After his marriage Marston lived entirely in London, except for occasional visits to France and short lecturing tours in Scotland and Lancashire. He had become well known in London literary society, especially to Dickens and his circle, and had taken a part in Bulwer's comedy of ‘Not so bad as we seem,’ acted for the benefit of the Guild of Literature and Art. About the same time a tragedy on the history of Montezuma, which would have afforded ample scope for scenic display, was written for and purchased by Charles Kean, but never produced. In 1837 Marston undertook the editorship of the ‘National Magazine’ in conjunction with John Saunders. The early numbers had excellent contributions from Sydney Dobell, Mrs. Crowe, and other writers of mark, and illustrations after young artists of genius like Arthur Hughes and W. L. Windus, and with adequate capital the enterprise would probably have succeeded. Relinquishing it, and also renouncing vain attempts in fiction, for which, strangely enough, he did not appear to possess the slightest qualification, Marston returned to the theatre, and produced successively ‘The Wife's Portrait’ (1862) and ‘Pure Gold’ (1863), prose dramas of little account; ‘Donna Diana’ (1863), the best of all his plays, but mainly taken from Moreto's masterpiece, ‘El Desden con el Desden;’ and ‘The Favourite of Fortune’ (1866), a play of sufficient merit to have kept the stage if it had not been expressly written for an actor of such marked individuality as Sothern. It achieved a conspicuous success upon its production. The same remark applies to ‘A Hero of Romance,’ adapted from Octave Feuillet in 1867, and ‘Life for Life’ (1869), written for Miss Neilson. ‘Broken Spells’ followed in 1873, but with his last play, ‘Under Fire’ (1885), he experienced a mortifying failure. The piece was the weakest he ever wrote, and he had entirely lost touch with the time.
From about 1863 Marston contributed much poetical criticism to the ‘Athenæum.’ The celebrated review of ‘Atalanta in Calydon’ was written by him. Criticism, indeed, seemed rather his forte than original composition. His theoretical knowledge of the histrionic art was also profound; but though he showed little disposition to cultivate it practically, he was an excellent mimic, and Miss Neilson, like many other actors and actresses, owed much to his tuition. No one judged an actor more accurately, and the admonitions of few were more valuable. He proved his power as a critic of acting in his ‘Our Recent Actors: Recollections of late distinguished Performers of both Sexes,' 2 vols. 1888.
From 1860 to about 1874 Marston's circumstances were prosperous, and his house near the Regent's Park was a favourite meeting-place for poets, actors, and literary men. The latter years of his life were clouded by calamity, especially the successive deaths of his wife in 1870, of his two daughters, Eleanor, wife of Arthur O'Shaughnessy [q. v.], in February 1879, and Cicely in July 1878, and of his gifted and only son, Philip Bourke Marston [q. v.] His circumstances also became much impaired; but his friend Mr. Henry Irving generously organised (1 June 1887) a special performance of 'Werner' for his benefit at the Lyceum Theatre. The full receipts, amounting to 928l. 16s., were paid to Marston; all the expenses being borne by Mr. Irving. Marston died at his lodgings in the Euston Road, 5 Jan. 1890, after a long illness, and was interred with his wife and children in Highgate cemetery. Marston's great title to distinction is that of having long been the chief upholder of the poetical drama on the English stage. His talents, indeed, were unequal to so arduous a task, but the mere fact of his having undertaken it singles him from the crowd. Regarded merely as a dramatist, he is entitled to great praise for the elegance of his diction, the elevation of his sentiments, and the careful construction of his plots; but his perception of individual character is weak, and such effect as he produces is often obtained by unreal exaggeration. None of his plays, unless 'A Hard Struggle' be an exception, have sufficient vitality to keep the stage. As the anecdotic historian of the stage he has an honourable and exceptional place; and some of his minor poems, especially the verses on the Balaklava charge and a few sonnets, are very happy inspirations. He stood higher as a critic than as a poet, but his efforts in this field were of necessity too ephemeral to secure an abiding reputation. As a man he was somewhat enigmatical; his fluency and bonhomie concealed a deep reserve, which itself sometimes appeared but the veil of irresolution; he seemed to oscillate between the mystic and the man of the world; and, though he was entirely unassuming, something theatrical seemed to cling to all he said and did. In 1863 he received the degree of LL.D. from the university of Glasgow. A collection of his dramatic works, with an appendix of poems, was edited by himself in 1876. 'Montezuma,' 'At Bay,' and 'Charlotte Corday' remain in manuscript. He contributed articles to vols. vi. and vii. of this Dictionary.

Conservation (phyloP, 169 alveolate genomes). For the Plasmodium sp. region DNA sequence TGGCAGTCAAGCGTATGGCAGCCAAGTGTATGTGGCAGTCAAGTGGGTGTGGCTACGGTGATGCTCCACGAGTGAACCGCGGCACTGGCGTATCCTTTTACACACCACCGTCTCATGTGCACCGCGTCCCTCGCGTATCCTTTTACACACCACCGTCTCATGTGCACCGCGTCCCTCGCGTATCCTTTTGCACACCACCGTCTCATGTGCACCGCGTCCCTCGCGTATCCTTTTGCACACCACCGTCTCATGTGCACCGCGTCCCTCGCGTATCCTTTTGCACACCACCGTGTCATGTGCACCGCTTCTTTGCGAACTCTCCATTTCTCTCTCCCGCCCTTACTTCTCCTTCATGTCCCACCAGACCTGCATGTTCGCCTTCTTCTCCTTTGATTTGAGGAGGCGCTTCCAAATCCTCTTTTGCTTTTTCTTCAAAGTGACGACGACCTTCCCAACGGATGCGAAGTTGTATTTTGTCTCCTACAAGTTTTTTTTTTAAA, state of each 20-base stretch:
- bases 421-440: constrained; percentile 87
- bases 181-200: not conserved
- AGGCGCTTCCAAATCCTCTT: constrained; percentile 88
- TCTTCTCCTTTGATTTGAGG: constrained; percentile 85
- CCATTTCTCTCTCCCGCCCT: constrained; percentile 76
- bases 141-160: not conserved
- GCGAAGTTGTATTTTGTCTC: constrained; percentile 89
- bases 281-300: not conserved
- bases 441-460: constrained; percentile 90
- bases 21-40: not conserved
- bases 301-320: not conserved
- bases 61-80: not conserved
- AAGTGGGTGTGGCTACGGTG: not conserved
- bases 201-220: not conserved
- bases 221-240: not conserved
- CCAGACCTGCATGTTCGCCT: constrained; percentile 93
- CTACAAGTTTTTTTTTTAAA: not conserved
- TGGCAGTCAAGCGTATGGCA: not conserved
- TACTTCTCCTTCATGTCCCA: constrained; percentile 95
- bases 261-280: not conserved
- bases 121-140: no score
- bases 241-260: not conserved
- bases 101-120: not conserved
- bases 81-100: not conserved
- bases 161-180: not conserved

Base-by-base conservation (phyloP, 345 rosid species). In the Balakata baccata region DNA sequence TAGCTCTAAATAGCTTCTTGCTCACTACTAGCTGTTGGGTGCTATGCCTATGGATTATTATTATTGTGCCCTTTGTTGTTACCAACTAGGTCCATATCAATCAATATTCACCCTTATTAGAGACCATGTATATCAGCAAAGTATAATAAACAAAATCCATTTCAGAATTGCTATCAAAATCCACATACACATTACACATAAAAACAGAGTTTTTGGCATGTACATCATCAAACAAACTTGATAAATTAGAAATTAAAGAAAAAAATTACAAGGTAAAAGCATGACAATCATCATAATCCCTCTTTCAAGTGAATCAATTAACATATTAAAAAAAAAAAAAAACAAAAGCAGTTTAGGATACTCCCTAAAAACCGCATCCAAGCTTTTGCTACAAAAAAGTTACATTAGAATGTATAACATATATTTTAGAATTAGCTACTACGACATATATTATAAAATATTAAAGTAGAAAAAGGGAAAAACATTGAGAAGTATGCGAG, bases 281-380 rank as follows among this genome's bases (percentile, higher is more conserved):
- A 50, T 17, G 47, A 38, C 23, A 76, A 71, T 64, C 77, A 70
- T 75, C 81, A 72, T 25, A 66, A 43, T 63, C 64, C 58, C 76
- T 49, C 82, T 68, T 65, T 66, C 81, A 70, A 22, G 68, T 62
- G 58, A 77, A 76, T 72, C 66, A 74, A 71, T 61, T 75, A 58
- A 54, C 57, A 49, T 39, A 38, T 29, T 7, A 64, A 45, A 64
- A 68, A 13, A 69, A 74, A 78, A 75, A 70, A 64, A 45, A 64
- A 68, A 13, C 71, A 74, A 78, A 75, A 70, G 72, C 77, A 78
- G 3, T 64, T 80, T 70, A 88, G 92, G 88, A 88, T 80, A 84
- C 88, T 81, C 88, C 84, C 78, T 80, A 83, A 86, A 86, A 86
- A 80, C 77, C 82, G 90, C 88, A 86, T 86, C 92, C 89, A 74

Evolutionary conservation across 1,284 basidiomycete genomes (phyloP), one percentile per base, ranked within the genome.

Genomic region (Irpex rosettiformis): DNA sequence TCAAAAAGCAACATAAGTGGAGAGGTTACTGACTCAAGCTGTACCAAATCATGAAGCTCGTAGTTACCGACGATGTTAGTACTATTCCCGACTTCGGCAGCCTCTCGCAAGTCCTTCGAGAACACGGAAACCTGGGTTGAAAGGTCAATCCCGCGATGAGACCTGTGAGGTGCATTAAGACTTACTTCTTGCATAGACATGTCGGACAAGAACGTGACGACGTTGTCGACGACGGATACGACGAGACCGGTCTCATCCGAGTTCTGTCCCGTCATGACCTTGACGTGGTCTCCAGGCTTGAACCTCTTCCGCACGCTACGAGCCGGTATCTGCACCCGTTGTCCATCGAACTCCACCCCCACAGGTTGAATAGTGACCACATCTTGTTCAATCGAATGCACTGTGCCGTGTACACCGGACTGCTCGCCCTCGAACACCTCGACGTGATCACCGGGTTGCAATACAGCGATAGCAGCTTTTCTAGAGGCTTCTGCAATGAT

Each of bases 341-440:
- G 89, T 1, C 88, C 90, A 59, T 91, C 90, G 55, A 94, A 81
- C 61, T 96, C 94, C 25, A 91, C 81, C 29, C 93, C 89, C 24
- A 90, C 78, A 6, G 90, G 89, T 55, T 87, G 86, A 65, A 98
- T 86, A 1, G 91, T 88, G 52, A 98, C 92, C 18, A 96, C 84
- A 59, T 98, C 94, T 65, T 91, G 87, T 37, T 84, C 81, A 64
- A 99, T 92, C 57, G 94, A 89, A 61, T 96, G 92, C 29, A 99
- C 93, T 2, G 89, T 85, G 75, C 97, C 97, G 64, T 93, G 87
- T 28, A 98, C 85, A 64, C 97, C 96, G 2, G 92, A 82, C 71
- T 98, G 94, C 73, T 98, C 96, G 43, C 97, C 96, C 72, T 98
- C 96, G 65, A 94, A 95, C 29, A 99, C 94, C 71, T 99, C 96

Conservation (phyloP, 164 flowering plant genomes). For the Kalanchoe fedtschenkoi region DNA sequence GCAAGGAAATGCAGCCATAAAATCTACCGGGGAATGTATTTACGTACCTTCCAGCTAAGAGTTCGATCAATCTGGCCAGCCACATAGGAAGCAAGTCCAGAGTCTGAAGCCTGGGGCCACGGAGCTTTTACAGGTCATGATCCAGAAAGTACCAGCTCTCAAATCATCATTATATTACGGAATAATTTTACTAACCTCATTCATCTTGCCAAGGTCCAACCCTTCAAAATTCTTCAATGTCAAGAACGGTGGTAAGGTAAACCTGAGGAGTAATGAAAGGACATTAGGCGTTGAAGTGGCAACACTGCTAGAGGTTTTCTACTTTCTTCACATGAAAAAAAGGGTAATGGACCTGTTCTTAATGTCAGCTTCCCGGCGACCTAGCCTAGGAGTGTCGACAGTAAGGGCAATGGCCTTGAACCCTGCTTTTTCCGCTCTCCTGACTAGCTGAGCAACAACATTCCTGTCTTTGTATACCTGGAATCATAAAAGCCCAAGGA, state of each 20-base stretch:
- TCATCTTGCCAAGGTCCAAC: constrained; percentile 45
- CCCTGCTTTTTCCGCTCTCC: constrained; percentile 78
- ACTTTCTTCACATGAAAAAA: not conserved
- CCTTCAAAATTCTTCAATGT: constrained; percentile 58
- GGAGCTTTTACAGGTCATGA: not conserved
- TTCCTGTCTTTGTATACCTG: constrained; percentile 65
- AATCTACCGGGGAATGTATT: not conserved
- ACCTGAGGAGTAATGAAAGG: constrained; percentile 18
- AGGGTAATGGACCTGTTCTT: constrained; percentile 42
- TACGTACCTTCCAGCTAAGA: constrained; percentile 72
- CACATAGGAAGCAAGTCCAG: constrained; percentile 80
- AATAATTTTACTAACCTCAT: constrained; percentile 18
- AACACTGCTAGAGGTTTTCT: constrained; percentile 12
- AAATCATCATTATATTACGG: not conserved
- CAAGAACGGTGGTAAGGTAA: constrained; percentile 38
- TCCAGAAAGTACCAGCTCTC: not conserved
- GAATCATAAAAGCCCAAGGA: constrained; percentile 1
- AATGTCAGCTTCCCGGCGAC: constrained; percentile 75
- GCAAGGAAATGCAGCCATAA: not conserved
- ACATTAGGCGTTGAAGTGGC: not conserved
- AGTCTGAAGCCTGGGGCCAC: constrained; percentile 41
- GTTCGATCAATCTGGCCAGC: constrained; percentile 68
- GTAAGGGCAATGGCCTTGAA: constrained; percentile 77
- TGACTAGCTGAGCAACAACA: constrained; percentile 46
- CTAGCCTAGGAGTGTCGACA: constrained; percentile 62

[Athenæum, January 1890; Powell's Living Authors of England; Home's Spirit of the Age; H. E. Clarke in Miles's Poets and Poetry of the Century; Men of the Time; personal knowledge.]